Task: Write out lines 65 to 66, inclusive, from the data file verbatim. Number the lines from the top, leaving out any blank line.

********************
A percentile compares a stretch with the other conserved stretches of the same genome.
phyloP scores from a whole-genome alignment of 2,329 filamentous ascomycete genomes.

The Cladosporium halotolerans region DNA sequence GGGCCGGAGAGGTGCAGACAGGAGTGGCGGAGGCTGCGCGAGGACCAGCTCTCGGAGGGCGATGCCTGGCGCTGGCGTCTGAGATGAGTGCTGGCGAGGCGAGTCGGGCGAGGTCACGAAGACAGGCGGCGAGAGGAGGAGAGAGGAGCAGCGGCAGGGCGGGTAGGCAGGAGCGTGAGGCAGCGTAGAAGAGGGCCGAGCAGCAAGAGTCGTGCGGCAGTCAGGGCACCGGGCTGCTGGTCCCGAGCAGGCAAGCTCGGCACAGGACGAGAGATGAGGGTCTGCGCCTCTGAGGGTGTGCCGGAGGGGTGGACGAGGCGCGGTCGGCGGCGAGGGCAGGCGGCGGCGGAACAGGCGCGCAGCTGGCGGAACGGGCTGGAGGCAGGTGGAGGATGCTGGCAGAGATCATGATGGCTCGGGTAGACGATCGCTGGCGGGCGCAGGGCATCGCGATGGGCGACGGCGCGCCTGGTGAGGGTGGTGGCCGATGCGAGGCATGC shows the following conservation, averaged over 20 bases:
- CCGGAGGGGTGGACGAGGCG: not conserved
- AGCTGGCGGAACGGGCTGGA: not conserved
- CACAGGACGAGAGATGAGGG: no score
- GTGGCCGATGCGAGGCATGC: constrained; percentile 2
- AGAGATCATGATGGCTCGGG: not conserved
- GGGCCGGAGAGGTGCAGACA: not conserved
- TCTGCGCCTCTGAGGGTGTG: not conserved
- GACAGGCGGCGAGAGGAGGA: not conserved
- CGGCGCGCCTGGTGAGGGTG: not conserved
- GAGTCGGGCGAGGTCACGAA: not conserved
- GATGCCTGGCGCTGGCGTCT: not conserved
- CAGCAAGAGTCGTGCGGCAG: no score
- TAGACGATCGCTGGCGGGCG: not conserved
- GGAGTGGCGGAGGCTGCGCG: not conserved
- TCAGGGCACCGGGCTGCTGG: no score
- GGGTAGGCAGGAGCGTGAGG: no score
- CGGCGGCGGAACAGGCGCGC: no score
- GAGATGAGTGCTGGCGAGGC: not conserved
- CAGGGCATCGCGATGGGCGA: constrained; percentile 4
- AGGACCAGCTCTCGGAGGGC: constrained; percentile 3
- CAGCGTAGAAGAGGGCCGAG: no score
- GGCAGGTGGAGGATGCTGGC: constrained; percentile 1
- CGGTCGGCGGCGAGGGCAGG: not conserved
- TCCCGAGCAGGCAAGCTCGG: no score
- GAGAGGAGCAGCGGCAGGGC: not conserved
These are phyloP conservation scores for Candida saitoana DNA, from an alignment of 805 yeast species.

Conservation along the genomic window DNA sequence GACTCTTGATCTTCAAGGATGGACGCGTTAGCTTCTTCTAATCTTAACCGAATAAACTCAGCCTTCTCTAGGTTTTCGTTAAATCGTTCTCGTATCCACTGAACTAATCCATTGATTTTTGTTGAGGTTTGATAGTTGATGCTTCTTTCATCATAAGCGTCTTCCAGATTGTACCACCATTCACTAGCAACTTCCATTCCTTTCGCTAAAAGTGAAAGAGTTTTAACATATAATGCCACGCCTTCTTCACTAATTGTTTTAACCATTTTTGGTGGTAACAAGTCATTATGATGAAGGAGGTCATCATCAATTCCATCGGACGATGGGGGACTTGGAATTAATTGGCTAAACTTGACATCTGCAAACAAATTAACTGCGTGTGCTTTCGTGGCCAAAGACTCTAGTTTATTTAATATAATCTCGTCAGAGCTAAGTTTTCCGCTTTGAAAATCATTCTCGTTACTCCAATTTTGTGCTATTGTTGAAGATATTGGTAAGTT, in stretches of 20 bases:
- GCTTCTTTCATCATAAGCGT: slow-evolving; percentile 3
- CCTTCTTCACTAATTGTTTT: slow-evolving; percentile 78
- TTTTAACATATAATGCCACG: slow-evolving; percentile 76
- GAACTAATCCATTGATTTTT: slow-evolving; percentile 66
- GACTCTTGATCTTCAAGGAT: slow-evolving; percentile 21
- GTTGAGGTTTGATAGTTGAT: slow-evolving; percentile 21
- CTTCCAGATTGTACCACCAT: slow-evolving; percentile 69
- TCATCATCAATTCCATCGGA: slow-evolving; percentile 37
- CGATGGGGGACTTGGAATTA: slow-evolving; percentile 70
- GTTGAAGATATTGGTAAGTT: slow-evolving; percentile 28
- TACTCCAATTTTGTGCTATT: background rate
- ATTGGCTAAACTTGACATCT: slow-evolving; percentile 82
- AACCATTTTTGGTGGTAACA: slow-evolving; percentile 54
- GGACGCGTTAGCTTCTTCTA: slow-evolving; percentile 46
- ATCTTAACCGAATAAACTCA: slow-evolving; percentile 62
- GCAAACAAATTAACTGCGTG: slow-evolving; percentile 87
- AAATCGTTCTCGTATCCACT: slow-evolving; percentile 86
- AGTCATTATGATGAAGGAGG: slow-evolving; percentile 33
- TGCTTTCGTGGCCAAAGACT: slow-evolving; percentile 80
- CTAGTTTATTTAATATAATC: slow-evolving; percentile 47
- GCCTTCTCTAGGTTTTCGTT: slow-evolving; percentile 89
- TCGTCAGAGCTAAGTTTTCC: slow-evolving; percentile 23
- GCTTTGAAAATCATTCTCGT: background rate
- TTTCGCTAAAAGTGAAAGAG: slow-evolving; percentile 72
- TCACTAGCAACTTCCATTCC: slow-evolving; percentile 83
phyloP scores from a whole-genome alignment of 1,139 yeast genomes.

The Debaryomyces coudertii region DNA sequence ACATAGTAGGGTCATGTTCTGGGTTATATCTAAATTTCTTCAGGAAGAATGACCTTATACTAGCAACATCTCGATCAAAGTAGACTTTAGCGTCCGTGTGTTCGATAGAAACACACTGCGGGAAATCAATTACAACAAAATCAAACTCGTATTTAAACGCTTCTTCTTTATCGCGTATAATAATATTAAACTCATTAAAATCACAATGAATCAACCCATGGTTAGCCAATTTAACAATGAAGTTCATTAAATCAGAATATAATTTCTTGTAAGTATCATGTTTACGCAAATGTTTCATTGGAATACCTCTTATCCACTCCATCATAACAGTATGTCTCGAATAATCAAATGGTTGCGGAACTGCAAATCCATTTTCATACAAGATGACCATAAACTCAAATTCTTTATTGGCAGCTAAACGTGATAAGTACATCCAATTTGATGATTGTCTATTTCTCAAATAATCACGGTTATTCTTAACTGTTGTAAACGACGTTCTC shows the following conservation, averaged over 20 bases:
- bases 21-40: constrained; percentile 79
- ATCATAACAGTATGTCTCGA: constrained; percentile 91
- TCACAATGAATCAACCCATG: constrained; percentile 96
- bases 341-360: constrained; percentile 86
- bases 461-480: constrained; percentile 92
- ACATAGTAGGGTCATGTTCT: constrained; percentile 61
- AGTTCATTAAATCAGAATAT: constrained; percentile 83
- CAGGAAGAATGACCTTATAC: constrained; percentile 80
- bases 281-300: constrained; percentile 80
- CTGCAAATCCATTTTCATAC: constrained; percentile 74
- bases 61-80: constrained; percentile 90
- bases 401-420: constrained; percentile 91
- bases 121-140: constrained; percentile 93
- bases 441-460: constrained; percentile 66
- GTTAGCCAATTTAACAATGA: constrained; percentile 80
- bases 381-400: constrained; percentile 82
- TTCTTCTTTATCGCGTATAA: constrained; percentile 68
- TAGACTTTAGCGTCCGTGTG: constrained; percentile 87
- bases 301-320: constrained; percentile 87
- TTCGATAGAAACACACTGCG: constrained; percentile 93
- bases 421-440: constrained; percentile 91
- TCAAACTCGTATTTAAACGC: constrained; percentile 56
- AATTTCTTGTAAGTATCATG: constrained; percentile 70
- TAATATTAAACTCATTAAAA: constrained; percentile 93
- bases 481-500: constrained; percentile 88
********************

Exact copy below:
- CAGGAAGAATGACCTTATAC: constrained; percentile 80
- bases 281-300: constrained; percentile 80